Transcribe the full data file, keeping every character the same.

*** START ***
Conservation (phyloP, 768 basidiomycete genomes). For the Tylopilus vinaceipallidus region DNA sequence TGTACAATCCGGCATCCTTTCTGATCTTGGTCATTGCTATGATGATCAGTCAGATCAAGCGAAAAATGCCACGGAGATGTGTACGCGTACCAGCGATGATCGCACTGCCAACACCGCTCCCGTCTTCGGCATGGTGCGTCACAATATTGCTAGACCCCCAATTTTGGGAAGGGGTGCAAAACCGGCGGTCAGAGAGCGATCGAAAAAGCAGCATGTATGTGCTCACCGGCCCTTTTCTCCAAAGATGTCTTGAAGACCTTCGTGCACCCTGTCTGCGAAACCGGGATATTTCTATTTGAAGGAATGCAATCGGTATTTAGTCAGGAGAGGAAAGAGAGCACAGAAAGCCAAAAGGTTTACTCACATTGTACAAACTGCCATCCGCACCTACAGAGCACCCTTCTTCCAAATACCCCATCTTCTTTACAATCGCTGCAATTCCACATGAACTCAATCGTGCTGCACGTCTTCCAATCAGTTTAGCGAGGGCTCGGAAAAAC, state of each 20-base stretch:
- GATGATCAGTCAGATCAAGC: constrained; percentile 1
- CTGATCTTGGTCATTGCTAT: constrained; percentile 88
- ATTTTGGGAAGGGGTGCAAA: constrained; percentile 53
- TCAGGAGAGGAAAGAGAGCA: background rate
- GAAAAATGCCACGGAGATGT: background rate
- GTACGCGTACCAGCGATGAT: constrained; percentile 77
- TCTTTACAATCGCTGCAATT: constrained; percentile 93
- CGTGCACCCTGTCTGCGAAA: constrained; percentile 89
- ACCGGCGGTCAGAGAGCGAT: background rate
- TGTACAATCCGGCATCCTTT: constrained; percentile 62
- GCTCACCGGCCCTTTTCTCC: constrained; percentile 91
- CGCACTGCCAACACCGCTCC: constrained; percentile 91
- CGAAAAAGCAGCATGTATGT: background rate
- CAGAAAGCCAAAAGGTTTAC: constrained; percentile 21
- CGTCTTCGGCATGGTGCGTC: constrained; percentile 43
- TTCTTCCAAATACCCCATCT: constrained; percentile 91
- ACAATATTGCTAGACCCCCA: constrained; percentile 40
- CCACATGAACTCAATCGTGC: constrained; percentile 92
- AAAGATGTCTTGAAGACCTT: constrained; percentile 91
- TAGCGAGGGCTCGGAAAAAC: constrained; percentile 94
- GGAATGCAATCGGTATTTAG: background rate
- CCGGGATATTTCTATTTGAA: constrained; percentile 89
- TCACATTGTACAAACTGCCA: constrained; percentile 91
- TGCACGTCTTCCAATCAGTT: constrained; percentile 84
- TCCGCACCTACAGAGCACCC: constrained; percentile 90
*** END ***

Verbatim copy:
Conservation (phyloP, 768 basidiomycete genomes). For the Tylopilus vinaceipallidus region DNA sequence TGTACAATCCGGCATCCTTTCTGATCTTGGTCATTGCTATGATGATCAGTCAGATCAAGCGAAAAATGCCACGGAGATGTGTACGCGTACCAGCGATGATCGCACTGCCAACACCGCTCCCGTCTTCGGCATGGTGCGTCACAATATTGCTAGACCCCCAATTTTGGGAAGGGGTGCAAAACCGGCGGTCAGAGAGCGATCGAAAAAGCAGCATGTATGTGCTCACCGGCCCTTTTCTCCAAAGATGTCTTGAAGACCTTCGTGCACCCTGTCTGCGAAACCGGGATATTTCTATTTGAAGGAATGCAATCGGTATTTAGTCAGGAGAGGAAAGAGAGCACAGAAAGCCAAAAGGTTTACTCACATTGTACAAACTGCCATCCGCACCTACAGAGCACCCTTCTTCCAAATACCCCATCTTCTTTACAATCGCTGCAATTCCACATGAACTCAATCGTGCTGCACGTCTTCCAATCAGTTTAGCGAGGGCTCGGAAAAAC, state of each 20-base stretch:
- GATGATCAGTCAGATCAAGC: constrained; percentile 1
- CTGATCTTGGTCATTGCTAT: constrained; percentile 88
- ATTTTGGGAAGGGGTGCAAA: constrained; percentile 53
- TCAGGAGAGGAAAGAGAGCA: background rate
- GAAAAATGCCACGGAGATGT: background rate
- GTACGCGTACCAGCGATGAT: constrained; percentile 77
- TCTTTACAATCGCTGCAATT: constrained; percentile 93
- CGTGCACCCTGTCTGCGAAA: constrained; percentile 89
- ACCGGCGGTCAGAGAGCGAT: background rate
- TGTACAATCCGGCATCCTTT: constrained; percentile 62
- GCTCACCGGCCCTTTTCTCC: constrained; percentile 91
- CGCACTGCCAACACCGCTCC: constrained; percentile 91
- CGAAAAAGCAGCATGTATGT: background rate
- CAGAAAGCCAAAAGGTTTAC: constrained; percentile 21
- CGTCTTCGGCATGGTGCGTC: constrained; percentile 43
- TTCTTCCAAATACCCCATCT: constrained; percentile 91
- ACAATATTGCTAGACCCCCA: constrained; percentile 40
- CCACATGAACTCAATCGTGC: constrained; percentile 92
- AAAGATGTCTTGAAGACCTT: constrained; percentile 91
- TAGCGAGGGCTCGGAAAAAC: constrained; percentile 94
- GGAATGCAATCGGTATTTAG: background rate
- CCGGGATATTTCTATTTGAA: constrained; percentile 89
- TCACATTGTACAAACTGCCA: constrained; percentile 91
- TGCACGTCTTCCAATCAGTT: constrained; percentile 84
- TCCGCACCTACAGAGCACCC: constrained; percentile 90